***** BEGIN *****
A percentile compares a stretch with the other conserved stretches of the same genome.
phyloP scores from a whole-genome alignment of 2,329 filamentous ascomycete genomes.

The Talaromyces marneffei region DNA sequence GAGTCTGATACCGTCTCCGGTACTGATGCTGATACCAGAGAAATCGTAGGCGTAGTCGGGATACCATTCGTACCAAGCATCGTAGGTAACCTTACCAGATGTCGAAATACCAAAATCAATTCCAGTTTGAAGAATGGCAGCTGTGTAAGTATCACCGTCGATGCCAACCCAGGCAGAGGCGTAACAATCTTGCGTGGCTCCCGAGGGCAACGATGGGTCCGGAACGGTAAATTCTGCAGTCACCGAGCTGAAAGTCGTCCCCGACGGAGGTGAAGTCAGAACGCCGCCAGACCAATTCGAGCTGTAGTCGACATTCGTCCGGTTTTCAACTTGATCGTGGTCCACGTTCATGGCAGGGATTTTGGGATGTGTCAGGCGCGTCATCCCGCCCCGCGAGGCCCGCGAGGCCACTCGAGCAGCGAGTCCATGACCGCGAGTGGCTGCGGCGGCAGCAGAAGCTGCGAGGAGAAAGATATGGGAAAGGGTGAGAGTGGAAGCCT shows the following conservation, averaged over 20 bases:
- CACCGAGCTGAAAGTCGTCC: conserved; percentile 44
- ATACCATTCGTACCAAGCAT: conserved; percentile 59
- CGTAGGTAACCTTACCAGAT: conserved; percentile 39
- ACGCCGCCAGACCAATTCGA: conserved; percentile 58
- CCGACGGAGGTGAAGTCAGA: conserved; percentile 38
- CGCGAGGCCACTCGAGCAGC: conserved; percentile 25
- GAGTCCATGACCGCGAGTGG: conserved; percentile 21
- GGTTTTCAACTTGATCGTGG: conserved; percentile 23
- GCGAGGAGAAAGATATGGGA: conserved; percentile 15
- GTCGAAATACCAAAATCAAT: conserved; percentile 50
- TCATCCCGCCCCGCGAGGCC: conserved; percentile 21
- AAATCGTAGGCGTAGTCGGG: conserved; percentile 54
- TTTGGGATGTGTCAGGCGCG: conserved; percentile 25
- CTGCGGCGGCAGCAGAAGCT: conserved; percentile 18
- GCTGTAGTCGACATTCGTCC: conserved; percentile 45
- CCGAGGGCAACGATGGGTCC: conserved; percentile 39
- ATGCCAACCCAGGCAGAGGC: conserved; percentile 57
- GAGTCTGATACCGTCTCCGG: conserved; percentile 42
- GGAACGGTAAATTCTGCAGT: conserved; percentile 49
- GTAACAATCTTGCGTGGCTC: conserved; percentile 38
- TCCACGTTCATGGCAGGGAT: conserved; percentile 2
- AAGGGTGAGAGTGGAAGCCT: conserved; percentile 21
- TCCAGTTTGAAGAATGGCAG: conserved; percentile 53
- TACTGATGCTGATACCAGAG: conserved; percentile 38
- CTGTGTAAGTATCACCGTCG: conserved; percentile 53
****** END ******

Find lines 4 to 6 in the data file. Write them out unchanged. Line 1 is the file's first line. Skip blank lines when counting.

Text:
- CACCGAGCTGAAAGTCGTCC: conserved; percentile 44
- ATACCATTCGTACCAAGCAT: conserved; percentile 59
- CGTAGGTAACCTTACCAGAT: conserved; percentile 39